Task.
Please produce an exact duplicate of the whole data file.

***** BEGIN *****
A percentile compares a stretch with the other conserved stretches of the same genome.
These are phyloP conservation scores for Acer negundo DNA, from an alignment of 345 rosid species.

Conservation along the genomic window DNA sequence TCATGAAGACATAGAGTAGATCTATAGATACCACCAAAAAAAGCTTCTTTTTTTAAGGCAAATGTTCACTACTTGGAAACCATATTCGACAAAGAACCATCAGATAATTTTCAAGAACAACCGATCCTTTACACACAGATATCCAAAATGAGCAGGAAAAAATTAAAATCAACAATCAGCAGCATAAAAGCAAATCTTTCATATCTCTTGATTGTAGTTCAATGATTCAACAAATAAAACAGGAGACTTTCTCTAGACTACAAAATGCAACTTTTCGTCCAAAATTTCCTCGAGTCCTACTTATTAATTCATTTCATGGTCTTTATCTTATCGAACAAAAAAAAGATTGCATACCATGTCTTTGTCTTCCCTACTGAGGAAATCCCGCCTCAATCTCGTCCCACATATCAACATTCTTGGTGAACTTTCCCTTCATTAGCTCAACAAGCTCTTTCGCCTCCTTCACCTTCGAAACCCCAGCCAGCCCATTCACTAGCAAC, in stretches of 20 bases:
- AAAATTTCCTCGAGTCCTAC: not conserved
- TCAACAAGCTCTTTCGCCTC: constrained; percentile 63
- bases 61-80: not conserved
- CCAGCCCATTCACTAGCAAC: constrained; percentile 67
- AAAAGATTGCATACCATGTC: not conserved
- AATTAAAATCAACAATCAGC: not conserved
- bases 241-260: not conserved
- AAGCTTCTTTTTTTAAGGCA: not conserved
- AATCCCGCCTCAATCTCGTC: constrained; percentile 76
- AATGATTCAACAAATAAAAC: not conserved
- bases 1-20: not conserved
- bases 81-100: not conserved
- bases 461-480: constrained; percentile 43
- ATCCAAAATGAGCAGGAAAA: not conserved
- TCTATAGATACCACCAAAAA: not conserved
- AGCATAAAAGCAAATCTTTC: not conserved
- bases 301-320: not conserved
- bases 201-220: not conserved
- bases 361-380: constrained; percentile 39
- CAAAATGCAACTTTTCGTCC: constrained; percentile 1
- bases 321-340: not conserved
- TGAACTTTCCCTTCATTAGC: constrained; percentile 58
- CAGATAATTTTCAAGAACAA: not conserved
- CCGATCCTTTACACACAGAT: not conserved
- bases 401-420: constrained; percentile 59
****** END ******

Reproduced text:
A percentile compares a stretch with the other conserved stretches of the same genome.
These are phyloP conservation scores for Acer negundo DNA, from an alignment of 345 rosid species.

Conservation along the genomic window DNA sequence TCATGAAGACATAGAGTAGATCTATAGATACCACCAAAAAAAGCTTCTTTTTTTAAGGCAAATGTTCACTACTTGGAAACCATATTCGACAAAGAACCATCAGATAATTTTCAAGAACAACCGATCCTTTACACACAGATATCCAAAATGAGCAGGAAAAAATTAAAATCAACAATCAGCAGCATAAAAGCAAATCTTTCATATCTCTTGATTGTAGTTCAATGATTCAACAAATAAAACAGGAGACTTTCTCTAGACTACAAAATGCAACTTTTCGTCCAAAATTTCCTCGAGTCCTACTTATTAATTCATTTCATGGTCTTTATCTTATCGAACAAAAAAAAGATTGCATACCATGTCTTTGTCTTCCCTACTGAGGAAATCCCGCCTCAATCTCGTCCCACATATCAACATTCTTGGTGAACTTTCCCTTCATTAGCTCAACAAGCTCTTTCGCCTCCTTCACCTTCGAAACCCCAGCCAGCCCATTCACTAGCAAC, in stretches of 20 bases:
- AAAATTTCCTCGAGTCCTAC: not conserved
- TCAACAAGCTCTTTCGCCTC: constrained; percentile 63
- bases 61-80: not conserved
- CCAGCCCATTCACTAGCAAC: constrained; percentile 67
- AAAAGATTGCATACCATGTC: not conserved
- AATTAAAATCAACAATCAGC: not conserved
- bases 241-260: not conserved
- AAGCTTCTTTTTTTAAGGCA: not conserved
- AATCCCGCCTCAATCTCGTC: constrained; percentile 76
- AATGATTCAACAAATAAAAC: not conserved
- bases 1-20: not conserved
- bases 81-100: not conserved
- bases 461-480: constrained; percentile 43
- ATCCAAAATGAGCAGGAAAA: not conserved
- TCTATAGATACCACCAAAAA: not conserved
- AGCATAAAAGCAAATCTTTC: not conserved
- bases 301-320: not conserved
- bases 201-220: not conserved
- bases 361-380: constrained; percentile 39
- CAAAATGCAACTTTTCGTCC: constrained; percentile 1
- bases 321-340: not conserved
- TGAACTTTCCCTTCATTAGC: constrained; percentile 58
- CAGATAATTTTCAAGAACAA: not conserved
- CCGATCCTTTACACACAGAT: not conserved
- bases 401-420: constrained; percentile 59